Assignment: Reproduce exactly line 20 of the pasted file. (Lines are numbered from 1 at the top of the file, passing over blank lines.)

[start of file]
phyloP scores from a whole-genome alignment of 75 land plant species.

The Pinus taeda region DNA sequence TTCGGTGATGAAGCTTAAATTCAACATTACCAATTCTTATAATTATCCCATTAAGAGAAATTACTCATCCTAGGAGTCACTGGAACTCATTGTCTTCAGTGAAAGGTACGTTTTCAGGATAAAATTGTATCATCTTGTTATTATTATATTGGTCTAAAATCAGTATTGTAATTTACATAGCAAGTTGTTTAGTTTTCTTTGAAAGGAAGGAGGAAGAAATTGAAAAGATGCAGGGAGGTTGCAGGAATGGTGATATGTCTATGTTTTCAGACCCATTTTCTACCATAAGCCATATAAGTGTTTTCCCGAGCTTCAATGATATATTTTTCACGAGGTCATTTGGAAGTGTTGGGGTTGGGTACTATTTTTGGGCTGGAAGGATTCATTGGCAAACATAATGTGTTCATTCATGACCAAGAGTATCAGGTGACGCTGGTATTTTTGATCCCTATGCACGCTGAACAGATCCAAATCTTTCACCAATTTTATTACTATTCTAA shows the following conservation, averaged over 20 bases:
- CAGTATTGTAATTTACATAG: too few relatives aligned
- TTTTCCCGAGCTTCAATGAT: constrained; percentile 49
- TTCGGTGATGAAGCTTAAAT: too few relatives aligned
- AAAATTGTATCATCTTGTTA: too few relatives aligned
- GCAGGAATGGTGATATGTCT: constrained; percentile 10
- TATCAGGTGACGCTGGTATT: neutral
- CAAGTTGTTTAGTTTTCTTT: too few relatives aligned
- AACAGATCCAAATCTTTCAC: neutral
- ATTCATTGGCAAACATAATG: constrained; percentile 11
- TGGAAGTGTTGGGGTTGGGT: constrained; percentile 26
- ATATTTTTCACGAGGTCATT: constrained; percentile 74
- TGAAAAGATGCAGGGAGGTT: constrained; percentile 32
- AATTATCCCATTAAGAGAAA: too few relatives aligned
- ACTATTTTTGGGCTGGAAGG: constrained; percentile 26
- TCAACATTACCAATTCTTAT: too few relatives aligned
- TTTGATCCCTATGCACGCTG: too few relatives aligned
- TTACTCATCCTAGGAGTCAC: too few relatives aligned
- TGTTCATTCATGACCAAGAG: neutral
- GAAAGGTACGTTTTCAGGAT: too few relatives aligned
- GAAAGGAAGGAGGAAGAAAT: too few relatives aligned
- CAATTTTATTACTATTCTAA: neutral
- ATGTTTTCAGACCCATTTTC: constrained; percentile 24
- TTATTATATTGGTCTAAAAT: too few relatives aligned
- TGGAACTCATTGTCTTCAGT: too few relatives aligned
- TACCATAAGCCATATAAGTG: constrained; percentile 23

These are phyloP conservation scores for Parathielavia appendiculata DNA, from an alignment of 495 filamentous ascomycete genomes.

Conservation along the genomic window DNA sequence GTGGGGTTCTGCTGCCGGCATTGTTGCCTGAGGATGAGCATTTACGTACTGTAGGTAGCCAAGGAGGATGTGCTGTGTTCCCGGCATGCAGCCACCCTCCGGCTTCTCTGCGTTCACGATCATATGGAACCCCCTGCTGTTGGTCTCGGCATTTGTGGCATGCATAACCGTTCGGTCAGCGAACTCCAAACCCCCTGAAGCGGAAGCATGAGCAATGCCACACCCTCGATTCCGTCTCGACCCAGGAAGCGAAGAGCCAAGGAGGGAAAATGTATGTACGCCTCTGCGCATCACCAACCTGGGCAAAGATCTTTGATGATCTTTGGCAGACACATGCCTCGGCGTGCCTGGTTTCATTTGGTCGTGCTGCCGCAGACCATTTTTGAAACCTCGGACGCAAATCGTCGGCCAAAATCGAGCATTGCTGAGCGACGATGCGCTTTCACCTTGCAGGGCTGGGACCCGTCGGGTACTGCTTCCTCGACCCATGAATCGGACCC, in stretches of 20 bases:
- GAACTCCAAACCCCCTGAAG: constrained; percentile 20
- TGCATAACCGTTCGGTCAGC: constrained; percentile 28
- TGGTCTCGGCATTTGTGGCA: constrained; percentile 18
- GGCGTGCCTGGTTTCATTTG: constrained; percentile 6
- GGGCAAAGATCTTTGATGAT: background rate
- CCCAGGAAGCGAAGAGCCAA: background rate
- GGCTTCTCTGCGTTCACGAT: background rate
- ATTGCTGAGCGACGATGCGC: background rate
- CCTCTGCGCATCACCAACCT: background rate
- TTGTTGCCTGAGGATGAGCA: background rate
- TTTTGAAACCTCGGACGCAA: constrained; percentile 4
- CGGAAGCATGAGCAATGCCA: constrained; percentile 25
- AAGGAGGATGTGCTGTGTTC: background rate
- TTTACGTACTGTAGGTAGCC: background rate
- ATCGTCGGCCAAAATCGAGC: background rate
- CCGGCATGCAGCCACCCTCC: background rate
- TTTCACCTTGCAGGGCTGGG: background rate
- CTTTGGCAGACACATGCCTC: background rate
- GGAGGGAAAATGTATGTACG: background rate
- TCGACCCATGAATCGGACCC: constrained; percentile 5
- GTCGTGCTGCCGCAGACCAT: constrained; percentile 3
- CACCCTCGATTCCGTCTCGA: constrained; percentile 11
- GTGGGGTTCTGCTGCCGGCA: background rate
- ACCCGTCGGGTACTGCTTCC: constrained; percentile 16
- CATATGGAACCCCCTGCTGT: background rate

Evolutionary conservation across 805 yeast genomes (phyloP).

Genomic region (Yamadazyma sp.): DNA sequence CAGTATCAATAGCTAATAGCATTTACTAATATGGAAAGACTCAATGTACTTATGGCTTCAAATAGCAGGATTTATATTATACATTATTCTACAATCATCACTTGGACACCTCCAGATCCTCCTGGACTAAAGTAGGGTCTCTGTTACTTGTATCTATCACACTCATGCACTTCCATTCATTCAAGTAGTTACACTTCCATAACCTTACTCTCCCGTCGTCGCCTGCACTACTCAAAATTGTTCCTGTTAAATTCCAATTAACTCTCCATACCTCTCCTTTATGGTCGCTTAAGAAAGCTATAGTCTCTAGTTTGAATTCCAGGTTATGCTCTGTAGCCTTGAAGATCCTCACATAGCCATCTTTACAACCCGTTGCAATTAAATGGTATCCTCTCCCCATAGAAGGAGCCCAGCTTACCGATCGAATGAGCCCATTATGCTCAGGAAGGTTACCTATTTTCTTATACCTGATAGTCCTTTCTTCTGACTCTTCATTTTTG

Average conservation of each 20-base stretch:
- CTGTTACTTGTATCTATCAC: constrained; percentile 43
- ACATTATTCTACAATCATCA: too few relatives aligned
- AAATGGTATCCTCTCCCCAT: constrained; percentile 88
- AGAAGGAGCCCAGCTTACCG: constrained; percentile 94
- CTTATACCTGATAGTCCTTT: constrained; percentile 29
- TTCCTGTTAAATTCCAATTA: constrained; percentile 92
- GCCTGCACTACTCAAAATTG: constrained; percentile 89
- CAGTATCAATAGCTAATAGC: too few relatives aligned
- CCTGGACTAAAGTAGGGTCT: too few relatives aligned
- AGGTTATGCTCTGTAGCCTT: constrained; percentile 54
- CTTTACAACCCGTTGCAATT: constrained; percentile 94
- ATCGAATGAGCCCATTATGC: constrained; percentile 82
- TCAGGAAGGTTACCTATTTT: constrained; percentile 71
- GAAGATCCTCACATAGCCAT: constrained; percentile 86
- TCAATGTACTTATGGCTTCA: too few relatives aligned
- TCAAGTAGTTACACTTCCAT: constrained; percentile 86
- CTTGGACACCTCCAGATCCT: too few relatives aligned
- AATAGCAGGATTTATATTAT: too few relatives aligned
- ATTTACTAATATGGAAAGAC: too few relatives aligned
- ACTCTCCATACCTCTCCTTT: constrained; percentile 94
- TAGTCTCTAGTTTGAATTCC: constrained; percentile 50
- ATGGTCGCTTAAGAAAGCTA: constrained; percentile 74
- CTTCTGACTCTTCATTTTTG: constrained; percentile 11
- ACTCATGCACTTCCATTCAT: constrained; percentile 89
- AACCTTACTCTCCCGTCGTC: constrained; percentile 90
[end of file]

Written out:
- TGTTCATTCATGACCAAGAG: neutral